It can be asked to what extent gunpowder weapons revolutionised notions of chivalry and whether the attitudes of people altered as a result of their experiences of the new guns. There is a good deal of late mediaeval literature which shows that many people despised them. They were an indiscriminate weapon which had no respect for social status, meaning that princes could now be killed from afar by peasants and artisans. This went against the traditional chivalric notion of individual combat among equals. Guns were also seen as cowardly, because of the belief that the gunner, hiding behind the smoke from his gun, did not put himself in mortal danger by firing, yet could still take the lives of others. Many saw guns as being instruments of the devil, with the noise and fire created being seen as having come from Hell itself.
A popular attitude during the early days of guns in Europe is shown by Cervantes when he wrote, blessed be those happy ages that were strangers to the dreadful fury of these devilish instruments of artillery, whose inventor I am satisfied is now in Hell, receiving the reward of his cursed invention, which is cause that very often a cowardly base hand takes away the life of the bravest gentleman; and that in the midst of that vigour and resolution which animates and inflames the bold, a chance bullet (shot perhaps by one who fled, and was frightened by the very flash the mischievous piece gave, when it went off) coming nobody knows how, or from where, in a moment puts a period to the brave designs and the life of one that deserved to have survived many years…
It is unlikely, however, that this attitude was held by the majority of people at the time. Shot weapons were nothing new, and had been in existence and used on a large scale for many years. There was little difference between a knight being killed by an arquebus or by a longbow. The large-scale use of guns by most European armies demonstrates that while there might have been some degree of chauvinism against firearms, princes were still quite prepared to use them, and indeed the church positively encouraged their use at a time when the Turkish threat to Christendom was increasing. There is little evidence that captured gunners were treated any differently to any other captured commoners (and by 1500 it was by no means guaranteed that gunners would not in fact be noble), and overall, society had little difficulty in accepting the place of artillery in modern warfare.
Guns were ‘domesticated’ and given names, taking on characters of their own, and, “By the end of the fifteenth century and the beginning of the early modern era, gunpowder weaponry had simply become a feature of everyday life. Guns had become so conventional that they began to be used in celebrations, in fashion, and in crime. Ultimately, guns even became virility symbols.” This growing acceptance represents in part a change in attitudes brought about by the realisation that guns were of considerable use, but mainly it is a result of the rather superficial nature of chivalry at that time. There was a tendency for people only to behave according to the rules of chivalry when either it suited them to or when they could afford to. Princes, when faced with an adversary armed with artillery could not afford to confine themselves to criticising such ‘bad sportsmanship’ but had to respond in kind, an option which they were more than willing to take.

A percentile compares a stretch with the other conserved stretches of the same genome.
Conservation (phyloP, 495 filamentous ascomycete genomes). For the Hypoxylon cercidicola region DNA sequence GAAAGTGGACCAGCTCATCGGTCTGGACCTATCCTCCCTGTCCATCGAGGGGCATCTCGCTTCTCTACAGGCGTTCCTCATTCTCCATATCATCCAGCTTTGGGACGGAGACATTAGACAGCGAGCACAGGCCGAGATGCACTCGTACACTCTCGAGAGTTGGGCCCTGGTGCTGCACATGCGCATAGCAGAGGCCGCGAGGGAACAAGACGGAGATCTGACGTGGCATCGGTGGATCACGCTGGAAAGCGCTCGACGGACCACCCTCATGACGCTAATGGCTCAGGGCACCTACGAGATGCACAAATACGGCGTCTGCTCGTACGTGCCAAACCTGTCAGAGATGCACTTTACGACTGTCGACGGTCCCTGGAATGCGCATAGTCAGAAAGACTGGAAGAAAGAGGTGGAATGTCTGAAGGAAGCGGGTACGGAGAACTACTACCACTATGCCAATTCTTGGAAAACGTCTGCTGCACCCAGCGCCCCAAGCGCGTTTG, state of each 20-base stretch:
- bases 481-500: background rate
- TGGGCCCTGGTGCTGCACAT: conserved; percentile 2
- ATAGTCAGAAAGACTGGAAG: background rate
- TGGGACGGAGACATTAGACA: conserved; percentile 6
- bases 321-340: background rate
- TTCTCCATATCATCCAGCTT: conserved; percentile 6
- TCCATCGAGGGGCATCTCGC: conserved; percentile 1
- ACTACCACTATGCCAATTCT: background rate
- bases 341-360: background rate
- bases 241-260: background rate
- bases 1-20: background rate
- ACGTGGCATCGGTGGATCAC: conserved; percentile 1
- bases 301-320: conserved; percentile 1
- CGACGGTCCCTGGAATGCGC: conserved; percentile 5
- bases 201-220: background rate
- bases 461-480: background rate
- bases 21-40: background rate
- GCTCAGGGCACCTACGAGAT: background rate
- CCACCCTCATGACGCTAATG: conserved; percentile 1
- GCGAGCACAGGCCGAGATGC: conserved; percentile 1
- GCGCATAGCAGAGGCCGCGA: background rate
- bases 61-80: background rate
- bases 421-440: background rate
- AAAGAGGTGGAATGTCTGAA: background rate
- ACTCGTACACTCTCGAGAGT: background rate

In assessing whether gunpowder’s introduction caused revolutionary changes in Europe before 1500, it is necessary not only to examine the specific changes which arose, but moreover to assess whether warfare in 1300 had significantly changed in character by 1500 as a result of the use of guns. The answer to this has to be a definite no. The armies of 1500 made extensive use of guns, but these had not revolutionised the makeup of armed forces. The dominance of cavalry had persisted throughout the two centuries, and its only serious challenge had come in the late fifteenth century with the pike square, which by no means relied on guns. While the use of cannons had transformed the methods used in conducting sieges, only temporarily had there been the prospect of altering the nature of war away from the innumerable fortress battles which characterised the period. Gunpowder weapons had failed to bring an end to the siege as an important aspect of war, and could only act as a supplementary weapon on the battlefield. Overall, despite the numerous changes which the increasing use of guns had caused, it is possible to agree with J. R. Hale’s assertion: “Gunpowder, in short, revolutionised the conduct but not the outcome of wars.”